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The Megile of Itzik Manger
As The Megile of Itzik Manger chronicles, the deliverance was achieved through the wisdom of the hero, Mordecai (Mordkhe) and the loyalty of his niece, Esther, who marries the king (after his first wife, Vashti, refuses to come when called) and gets the king to change his mind. The story is told in the biblical Book of Esther, known as the Megile. The Purim spiel also tells this story, but in a more comic dramatization. This show, produced by The National Yiddish Theatre/ Folksbiene, follows the latter tradition.
While my children were growing up, I wrote many Purim spiels in which the entire family performed. The songs and themes I integrated into the spiels reflected American culture and more particularly, American musical theater. And so I was pleased to learn in the delightful Yiddish and Purim spiel lesson given by director Motl Didner 45 minutes before every performance of The Megile of Itzik Manger, except the Sunday matinee, that the spiel from its very beginning reflected the culture surrounding the Jewish community.
The Purim spiel was born in renaissance Italy. As the holiday arrives at the end of February or the beginning of March, it coincides with the beginning of Lent or the Mardi Gras. Thus Purim festivities have many of the trappings of the gentile holiday as it was celebrated at that time: parades, puppets, masks, clowns and all sorts of revelries.
All of these elements are outstanding in Folksbiene's production of The Megile of Itzik Manger, which is based on the landmark production that starred the Burstein family, featured sets and costumes by the circus innovator Jenny Romaine and used the poetry of Yiddish poet Itzik Manger. The cast of twelve is led by Tony nominee Stephen Mo Hanan, who plays the clownish King Akheshveyresh.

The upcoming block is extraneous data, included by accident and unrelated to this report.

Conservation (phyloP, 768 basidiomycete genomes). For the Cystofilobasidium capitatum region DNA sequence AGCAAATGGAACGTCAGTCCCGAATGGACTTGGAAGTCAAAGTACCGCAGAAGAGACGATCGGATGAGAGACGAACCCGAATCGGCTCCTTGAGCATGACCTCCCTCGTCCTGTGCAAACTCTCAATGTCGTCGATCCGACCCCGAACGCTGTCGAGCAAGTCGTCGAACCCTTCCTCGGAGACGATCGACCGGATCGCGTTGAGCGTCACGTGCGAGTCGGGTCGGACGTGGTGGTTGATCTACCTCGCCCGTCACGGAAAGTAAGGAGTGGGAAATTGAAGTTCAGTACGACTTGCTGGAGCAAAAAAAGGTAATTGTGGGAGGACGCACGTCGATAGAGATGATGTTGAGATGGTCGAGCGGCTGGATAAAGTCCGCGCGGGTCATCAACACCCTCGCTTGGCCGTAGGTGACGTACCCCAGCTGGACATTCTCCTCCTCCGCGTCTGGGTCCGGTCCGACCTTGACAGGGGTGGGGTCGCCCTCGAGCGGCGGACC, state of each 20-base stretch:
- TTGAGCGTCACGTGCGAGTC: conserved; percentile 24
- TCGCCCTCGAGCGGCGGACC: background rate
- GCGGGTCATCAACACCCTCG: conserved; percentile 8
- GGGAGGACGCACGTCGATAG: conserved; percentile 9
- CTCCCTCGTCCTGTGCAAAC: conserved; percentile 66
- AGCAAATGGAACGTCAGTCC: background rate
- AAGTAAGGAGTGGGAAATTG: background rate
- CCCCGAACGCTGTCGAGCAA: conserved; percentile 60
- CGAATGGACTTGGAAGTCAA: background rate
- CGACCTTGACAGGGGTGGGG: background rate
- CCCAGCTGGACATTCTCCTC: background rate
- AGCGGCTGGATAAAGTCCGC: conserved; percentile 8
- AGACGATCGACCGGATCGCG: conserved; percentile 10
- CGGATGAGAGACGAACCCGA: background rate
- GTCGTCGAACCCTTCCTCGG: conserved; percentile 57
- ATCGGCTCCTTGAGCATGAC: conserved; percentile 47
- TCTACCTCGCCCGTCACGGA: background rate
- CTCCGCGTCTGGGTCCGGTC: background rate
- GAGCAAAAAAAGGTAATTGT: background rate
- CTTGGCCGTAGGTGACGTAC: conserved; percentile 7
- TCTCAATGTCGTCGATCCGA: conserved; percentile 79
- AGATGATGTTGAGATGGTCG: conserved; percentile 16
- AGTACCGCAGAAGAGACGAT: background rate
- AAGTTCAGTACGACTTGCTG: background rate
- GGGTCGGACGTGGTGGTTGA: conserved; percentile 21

In this retelling, the story has been changed considerably. The king doesn't just ask that Vashti (Rebecca Keren) appear before him; he demands that she parade naked in front of his ministers, which she refuses to do ("Vashti's Song of Protest"). Although Esther (Stacey Harris) agrees to marry the king, she is really in love with a handsome, young tailor named Fastrigrosse (Andrew Keltz). And Esther is not quite as faithful as a good Jewish wife might be ("The Song of the Golden Peacock"). Both Harris and Keren are vocal powerhouses.
Didner made the clever choice to cast Jonathan Brody as both Homen and his foil, Mordkhe. This only adds the the exuberant foolishness of the show.
The retelling of the Purim story is accompanied by dance, juggling, acrobatics and song. Young men play young ladies to great comic effect. The king wears a clown's nose. Mordkhe has a ridiculously long and ample beard. Joyful klezmer music never lets the pace slacken.
The Megile of Itzik Manager has arrived onstage two months after Purim. The megile has been read, the noisemakers and costumes put away for next year. But when a show is as much fun as this, even without a holiday, it's cause for celebration.